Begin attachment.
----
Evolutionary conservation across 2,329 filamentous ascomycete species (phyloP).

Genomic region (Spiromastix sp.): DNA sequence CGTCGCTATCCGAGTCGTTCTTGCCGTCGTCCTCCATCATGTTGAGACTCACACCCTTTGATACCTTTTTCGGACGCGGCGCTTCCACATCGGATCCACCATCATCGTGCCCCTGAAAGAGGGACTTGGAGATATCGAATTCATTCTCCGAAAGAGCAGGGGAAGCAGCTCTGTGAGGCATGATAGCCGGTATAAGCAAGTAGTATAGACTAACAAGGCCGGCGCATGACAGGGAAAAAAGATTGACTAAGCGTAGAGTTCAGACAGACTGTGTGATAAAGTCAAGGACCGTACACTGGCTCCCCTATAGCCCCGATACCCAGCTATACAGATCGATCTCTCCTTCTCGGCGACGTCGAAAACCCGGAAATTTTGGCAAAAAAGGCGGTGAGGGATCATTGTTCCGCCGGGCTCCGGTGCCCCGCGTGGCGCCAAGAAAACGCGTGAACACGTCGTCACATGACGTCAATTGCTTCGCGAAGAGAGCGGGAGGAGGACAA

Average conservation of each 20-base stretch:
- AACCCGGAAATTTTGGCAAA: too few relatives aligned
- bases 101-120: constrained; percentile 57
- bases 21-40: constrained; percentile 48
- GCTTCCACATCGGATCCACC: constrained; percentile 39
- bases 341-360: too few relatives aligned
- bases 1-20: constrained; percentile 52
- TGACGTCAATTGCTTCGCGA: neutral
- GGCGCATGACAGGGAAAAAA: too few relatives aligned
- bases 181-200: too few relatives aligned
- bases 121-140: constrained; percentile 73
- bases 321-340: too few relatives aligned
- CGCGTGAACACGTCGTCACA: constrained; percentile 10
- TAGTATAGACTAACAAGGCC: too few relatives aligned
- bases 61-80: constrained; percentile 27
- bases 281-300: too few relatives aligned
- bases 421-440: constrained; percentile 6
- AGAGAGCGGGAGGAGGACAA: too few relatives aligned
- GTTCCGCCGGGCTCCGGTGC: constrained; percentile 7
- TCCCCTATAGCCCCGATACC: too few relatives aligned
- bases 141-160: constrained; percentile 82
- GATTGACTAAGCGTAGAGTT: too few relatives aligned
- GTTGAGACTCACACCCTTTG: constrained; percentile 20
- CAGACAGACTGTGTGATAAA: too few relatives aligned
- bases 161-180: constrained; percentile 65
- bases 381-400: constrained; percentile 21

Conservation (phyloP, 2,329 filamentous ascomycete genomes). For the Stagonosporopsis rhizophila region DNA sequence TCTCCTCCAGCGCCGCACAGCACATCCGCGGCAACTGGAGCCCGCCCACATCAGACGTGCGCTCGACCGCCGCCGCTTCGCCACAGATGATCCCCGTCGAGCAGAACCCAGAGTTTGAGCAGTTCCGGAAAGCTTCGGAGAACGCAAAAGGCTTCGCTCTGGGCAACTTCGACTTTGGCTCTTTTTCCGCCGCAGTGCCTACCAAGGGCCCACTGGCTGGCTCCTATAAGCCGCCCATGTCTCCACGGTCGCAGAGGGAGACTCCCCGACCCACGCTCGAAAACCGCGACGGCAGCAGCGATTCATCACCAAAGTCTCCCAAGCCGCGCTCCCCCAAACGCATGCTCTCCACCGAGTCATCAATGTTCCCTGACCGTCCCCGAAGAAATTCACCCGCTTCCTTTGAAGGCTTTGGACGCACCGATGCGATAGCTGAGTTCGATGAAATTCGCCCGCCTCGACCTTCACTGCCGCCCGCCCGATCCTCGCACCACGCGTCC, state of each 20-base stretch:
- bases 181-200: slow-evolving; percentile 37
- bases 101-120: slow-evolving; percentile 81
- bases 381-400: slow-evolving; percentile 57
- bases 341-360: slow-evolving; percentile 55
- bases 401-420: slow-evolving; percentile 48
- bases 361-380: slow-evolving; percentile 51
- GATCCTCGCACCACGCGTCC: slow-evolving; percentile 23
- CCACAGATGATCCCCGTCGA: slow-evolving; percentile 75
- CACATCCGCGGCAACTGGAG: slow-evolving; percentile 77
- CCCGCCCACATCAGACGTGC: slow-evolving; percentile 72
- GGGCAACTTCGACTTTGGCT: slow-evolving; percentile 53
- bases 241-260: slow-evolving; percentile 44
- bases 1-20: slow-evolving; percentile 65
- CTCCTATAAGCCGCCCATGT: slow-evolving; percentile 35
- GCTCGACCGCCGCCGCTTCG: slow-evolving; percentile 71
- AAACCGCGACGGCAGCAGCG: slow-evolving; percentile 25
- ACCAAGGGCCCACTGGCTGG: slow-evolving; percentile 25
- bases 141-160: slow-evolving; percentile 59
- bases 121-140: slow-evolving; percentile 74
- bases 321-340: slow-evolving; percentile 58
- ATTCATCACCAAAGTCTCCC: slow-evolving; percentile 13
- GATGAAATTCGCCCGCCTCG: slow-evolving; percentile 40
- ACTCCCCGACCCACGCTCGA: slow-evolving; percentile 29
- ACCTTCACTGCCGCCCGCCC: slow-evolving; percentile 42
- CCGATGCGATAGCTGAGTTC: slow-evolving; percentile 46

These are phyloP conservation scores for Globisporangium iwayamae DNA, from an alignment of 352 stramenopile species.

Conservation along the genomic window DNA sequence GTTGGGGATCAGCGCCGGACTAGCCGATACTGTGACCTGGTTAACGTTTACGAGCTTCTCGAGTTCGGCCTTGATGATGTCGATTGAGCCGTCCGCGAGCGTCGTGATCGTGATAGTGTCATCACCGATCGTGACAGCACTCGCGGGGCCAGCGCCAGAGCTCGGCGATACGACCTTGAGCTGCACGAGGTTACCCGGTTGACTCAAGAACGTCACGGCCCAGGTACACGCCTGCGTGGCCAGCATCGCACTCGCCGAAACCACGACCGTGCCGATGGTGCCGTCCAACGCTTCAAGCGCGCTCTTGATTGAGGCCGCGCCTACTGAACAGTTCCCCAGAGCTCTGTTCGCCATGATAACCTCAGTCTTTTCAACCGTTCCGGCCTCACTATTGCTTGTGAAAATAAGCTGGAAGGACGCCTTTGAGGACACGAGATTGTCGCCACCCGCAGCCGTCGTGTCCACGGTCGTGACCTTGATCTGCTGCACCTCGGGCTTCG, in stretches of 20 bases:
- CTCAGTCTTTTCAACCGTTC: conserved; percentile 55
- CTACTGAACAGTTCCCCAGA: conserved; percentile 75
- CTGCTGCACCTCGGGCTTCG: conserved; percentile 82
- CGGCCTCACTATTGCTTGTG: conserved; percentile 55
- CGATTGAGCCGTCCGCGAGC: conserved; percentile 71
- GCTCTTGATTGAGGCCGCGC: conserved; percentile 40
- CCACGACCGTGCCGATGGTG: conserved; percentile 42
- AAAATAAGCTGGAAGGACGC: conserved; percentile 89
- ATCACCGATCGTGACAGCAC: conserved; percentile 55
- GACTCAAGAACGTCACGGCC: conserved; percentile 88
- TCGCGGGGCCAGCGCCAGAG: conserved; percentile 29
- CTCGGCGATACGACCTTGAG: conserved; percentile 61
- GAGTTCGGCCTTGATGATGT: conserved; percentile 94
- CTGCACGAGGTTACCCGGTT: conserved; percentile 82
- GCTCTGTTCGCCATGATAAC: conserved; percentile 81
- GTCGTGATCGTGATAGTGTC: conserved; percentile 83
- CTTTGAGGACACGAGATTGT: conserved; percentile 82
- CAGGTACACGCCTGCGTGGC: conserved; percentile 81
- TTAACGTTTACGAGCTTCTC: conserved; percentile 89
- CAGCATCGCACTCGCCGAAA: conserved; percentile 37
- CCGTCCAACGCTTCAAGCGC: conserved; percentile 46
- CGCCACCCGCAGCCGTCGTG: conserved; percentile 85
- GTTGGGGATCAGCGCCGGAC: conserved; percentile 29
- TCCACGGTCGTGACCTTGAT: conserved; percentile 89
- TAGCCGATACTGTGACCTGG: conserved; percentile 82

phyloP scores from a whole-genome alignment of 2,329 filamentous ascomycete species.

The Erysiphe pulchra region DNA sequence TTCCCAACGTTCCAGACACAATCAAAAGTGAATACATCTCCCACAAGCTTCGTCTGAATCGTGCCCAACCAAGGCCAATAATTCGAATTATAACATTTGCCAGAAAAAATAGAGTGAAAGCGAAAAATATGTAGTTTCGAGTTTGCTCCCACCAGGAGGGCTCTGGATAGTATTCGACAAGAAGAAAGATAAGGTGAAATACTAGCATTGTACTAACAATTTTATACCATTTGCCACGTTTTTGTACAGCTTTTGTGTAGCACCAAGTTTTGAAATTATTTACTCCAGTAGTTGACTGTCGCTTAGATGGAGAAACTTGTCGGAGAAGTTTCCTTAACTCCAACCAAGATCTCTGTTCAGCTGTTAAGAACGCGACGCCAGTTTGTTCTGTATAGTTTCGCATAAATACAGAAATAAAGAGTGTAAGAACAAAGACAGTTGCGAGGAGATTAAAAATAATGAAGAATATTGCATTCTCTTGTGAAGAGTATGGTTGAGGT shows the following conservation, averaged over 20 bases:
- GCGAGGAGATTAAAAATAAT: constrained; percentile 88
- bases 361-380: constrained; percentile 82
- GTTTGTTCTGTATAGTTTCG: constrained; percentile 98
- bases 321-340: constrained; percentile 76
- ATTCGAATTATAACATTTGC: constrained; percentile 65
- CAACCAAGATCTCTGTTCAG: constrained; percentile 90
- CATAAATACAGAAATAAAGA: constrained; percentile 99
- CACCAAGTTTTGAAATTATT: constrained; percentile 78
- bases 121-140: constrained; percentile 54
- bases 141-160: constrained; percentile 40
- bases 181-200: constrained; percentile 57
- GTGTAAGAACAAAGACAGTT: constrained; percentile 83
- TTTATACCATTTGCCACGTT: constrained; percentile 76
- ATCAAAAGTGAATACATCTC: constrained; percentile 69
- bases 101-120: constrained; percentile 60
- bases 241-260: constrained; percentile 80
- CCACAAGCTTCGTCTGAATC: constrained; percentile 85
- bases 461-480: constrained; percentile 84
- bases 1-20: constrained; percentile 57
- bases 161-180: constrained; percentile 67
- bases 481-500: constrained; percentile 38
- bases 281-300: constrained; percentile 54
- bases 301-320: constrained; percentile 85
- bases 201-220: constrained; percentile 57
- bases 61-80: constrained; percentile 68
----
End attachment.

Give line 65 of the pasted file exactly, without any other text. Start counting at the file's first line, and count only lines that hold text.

- ATCACCGATCGTGACAGCAC: conserved; percentile 55